7.5 out of 10

Release date: 3rd November 2016

Director: Roger Spottiswoode (The 6th Day / James Bond – Tomorrow Never Dies / Mesmer / And The Band Played On / Stop! Or My Mom Will Shoot / Air America / Turner & Hooch / Shoot To Kill / The Best of Times / Under Fire / Terror Train)

Cast: Luke Treadaway, Ruta Gedmintas, Joanne Froggatt, Anthony Head, Darren Evans, Beth Goddard, Lorraine Ashbourne, Nina Wadia, Tony Jayawardena, John Henshaw, Akbar Kurtha, Ivana Basic with Ruth Sheen and Caroline Goodall

Writer: Tim John & Maria Nation / James Bowen & Garry Jenkins



Solid, piece of family entertainment with a bit of an edge, this true story of a recovering drug addict, who becomes an overnight sensation because of his devoted cat, Bob, could have been yet another piss-weak TV-movie. That A Street Cat Named Bob actually has something going for it is a pleasant surprise.

This real-life aspirational story is the very modern kind that it may not have caught the nation’s imagination if it wasn’t for viral social media. James, (LUKE TREADAWAY – FORTITUDE) a Big Issue vendor and busker, gets given a second chance when his case worker Val (JOANNE FROGGATT – DOWNTON ABBEY) and finds him a flat. He is soon befriended by a stray cat, who he calls Bob. Bob is devoted to him and follows him everywhere, even when he goes busking or on his errands. Sitting atop of his shoulders. Life isn’t all rosy for James, as he’s still a few steps from finishing his methodone programme. The temptations to take heroin are all around him, not least when he lives in a very run down area, where dealers lurk on every street, and an old friend from the streets, Baz (DARREN EVANS – HUNKY DORY) shows up expecting help. His father has a new family who really hate him, and he’s an embarrassment to them all, so his support network is social services, Bob, and the most groomed crusty in the history of movies, neighbouring dog walker, Betty (RUDA GEDMINTAS – THE INCIDENT). Eventually he’s happened upon by a local journalist after becoming a YouTube sensation and this leads ot having his life story written and published in a series of books (leading to this film).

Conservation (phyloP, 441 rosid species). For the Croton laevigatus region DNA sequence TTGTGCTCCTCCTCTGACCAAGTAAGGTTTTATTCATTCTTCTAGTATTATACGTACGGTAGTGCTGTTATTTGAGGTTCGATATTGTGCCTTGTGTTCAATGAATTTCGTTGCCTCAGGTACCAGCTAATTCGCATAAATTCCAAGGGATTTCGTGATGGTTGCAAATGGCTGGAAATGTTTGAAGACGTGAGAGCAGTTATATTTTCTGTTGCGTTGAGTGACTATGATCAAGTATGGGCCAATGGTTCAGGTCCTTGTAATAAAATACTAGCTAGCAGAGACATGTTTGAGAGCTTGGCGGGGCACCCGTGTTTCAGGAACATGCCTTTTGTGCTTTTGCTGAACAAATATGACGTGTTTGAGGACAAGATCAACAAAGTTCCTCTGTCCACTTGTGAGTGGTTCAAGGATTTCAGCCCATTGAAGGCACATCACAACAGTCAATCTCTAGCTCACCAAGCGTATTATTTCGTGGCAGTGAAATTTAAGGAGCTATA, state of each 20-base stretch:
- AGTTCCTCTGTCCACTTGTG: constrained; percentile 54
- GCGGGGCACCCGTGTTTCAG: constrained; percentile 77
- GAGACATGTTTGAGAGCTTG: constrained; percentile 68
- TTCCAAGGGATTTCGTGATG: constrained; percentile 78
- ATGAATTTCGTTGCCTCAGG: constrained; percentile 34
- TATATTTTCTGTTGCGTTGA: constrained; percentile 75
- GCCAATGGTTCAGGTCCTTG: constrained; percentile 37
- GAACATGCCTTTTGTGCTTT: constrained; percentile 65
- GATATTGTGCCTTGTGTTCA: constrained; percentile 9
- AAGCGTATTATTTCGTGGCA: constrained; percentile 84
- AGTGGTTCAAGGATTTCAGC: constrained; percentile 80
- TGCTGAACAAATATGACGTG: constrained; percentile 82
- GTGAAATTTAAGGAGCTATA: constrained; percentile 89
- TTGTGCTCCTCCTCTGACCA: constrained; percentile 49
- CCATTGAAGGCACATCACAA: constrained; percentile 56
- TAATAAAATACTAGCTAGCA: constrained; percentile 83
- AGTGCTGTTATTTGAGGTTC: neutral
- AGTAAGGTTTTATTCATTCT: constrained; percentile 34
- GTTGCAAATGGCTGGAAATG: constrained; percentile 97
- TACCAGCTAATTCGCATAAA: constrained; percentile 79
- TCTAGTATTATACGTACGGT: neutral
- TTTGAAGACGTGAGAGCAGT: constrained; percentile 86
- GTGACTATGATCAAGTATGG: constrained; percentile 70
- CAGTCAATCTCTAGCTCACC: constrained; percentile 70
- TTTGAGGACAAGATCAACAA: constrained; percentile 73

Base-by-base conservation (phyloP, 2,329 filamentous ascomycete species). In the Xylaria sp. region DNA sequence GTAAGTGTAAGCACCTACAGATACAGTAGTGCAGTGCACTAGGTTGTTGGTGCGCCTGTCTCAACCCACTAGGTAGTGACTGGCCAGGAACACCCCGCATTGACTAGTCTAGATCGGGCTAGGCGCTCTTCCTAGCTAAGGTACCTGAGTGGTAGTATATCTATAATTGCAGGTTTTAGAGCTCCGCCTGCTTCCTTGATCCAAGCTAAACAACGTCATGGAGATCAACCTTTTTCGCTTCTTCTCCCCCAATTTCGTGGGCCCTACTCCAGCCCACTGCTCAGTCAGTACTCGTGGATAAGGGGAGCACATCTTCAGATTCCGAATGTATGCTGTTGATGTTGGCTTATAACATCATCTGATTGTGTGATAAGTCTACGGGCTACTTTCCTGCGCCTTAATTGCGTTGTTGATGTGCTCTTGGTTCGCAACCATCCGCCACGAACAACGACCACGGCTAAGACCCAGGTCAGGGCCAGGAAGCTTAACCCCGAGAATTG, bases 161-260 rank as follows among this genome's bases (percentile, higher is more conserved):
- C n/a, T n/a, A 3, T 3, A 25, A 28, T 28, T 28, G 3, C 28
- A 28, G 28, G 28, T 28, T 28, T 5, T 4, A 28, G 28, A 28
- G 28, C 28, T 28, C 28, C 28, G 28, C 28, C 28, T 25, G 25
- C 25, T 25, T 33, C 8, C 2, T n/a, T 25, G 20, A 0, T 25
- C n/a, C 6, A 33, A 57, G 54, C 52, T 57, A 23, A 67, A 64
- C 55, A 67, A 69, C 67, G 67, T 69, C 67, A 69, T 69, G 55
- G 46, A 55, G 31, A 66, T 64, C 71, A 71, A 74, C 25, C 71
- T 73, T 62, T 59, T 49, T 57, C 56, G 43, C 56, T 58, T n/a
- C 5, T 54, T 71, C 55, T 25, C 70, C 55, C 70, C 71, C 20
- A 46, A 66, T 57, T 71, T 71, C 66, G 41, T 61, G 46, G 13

Thankfully, we’re not quite in the realms of Richard Curtis’ London but there is still a disconnect with real life with the lack of true-grit, dirt and shit of being a drug addict. It’s still a fairly cheery film that only touches base with many of the issues at its core. One character talks about The Big Issue being a gateway job, you know, like marijuana is a gateway drug. Well, if this thought-piece masquerading as light entertainment gets people staying away from drugs then all is well. As a gritty film in the style of Nil By Mouth is niche with a limited audience. And it’s probably preaching to people in the know already – a film about a man with the cat, could act as a trojan horse and actually raise awareness of very real issues to people of the right age – young adults, as well as grannies, mums and dads.

So a big well done to the makers, and of course to the real life James and Bob for giving the ‘disinterested’ something a bit spiky to chew on.  Luke Treadaway is superb and well-cast. He doesn’t take the easy route and go for cute, he is convincing in every way and it’s a big deal that he wins hearts and minds whilst being upstaged by a cheeky cat. Predictable but never smug, this is the kind of commercial film the British Film Industry should get behind and produce a few more of. True life stories that genuinely inspire.

7.5 out of 10 – A trojan horse of a movie, that smuggles some difficult facts and plot lines into a fcute animal film for families. One of the best mainstream British movies for years.




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